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2 stars There was a time when all things obscure attracted my mind, due to the fact that albums were mysterious, hailing from the mists of time. There are alot of albums deserving a break, since they never made it in the past, but there are those I find that do serve a purpose of reference point. What do I mean? My point is that some bands made music of progressive nature and poured their ideas into the melting pot and thus created some sort of tapestry. All things may not be great but it can still serve a purpose of being interesting. The only album by Dark is such an example.

I bought "Round the edges" several years ago but the music printed into the CD was not all that great, I found. And still find. It is interesting as a moment in time but not groundbreaking. It is an obscurity whose main value lies in the strife of amateur musicians and the will to produce music. The progress of prog is an equally thrilling thing to examine as listening to all the truly great music of the genre.

The music of Dark is certainly sort of heavy. Do not expect it to be in Sabbath mode. Unfortunately a lot of people throw that comparison around when it comes to describing heavyness. It is true, however, that the music could be described as proto-metal, or something like that, but it has more of a jam feeling to it, a jam performed by less competent musicians than the guys in Sabbath. That however is not te reason as to why I find the music less interesting. The overall feel to the music is one of forced, that the music is really not all that thought through. It is a private pressing, so the sound and time spent on recording certainly contributes to the end result. One has to bear that in mind.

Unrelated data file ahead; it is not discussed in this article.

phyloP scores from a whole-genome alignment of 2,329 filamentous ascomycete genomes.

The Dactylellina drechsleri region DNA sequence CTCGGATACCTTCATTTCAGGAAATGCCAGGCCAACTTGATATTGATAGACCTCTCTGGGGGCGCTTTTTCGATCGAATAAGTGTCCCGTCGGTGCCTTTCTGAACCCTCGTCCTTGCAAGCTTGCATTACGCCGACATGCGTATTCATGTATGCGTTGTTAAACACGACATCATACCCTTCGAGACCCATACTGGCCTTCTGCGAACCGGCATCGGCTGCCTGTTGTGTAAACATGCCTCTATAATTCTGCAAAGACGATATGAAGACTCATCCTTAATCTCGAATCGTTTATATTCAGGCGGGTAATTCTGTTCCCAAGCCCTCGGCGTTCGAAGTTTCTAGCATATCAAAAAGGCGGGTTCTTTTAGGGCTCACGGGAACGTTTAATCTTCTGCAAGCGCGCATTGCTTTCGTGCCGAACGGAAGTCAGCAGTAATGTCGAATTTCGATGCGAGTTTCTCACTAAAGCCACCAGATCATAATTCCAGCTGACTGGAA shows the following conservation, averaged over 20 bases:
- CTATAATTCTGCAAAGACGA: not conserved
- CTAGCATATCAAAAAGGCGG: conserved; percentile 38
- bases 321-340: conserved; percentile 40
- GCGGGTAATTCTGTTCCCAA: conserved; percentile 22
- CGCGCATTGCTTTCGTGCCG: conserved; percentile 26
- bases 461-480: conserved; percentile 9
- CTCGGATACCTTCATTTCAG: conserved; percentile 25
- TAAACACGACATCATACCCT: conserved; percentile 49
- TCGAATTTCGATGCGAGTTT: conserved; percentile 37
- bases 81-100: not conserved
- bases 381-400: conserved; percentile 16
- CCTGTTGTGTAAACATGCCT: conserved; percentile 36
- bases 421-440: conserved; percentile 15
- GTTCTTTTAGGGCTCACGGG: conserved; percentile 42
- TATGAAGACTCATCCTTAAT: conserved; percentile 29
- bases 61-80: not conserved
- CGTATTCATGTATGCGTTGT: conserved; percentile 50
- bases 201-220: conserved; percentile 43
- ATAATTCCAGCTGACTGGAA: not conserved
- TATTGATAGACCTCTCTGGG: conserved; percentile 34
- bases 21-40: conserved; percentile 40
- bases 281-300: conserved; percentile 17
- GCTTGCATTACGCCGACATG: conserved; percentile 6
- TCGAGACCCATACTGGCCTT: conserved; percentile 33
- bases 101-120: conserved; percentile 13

I would not really recommend this album to any one in particular. It is obscure and interesting as an image of a time long gone but it really is too amateurish, I think. That need not mean that the music lacks in true power or worth. In this case, however, it makes the end result poor. Not that good but interesting. Sort of.

Report this review (#1277031)
Posted Tuesday, September 16, 2014 | Review Permalink
4 stars The obscure album by Dark, "Dark Round the Edges" has been both praised and maligned by critics over the years since it's very limited private pressing over 40 years ago. While not all that progressive, it does feature progressive moments, but a more accurate description would be a prog-leaning, 70's psych-rock band. When first listening to this album, the thing that stood out to me was the great sound of Steve Giles' guitar work. Dead Meadow must have had this album somewhere in their collection, for that is what came to mind as I listened. Fat, fuzzed-out, groovy guitar is present in many moments, paired with lighter, cleaner strumming at other times. The vocals are the main weakness here, not bad, but not that good either. However, the songs are well-crafted enough, and the occasional firey guitar stabs of second guitarist Martin Weaver make this album an enjoyable listen. If you are a serious prog-head you may not enjoy this one, but if you like early 70's heavy psych with prog leanings, this is right up your alley. 4 stars.
Report this review (#1514945)
Posted Tuesday, January 19, 2016 | Review Permalink

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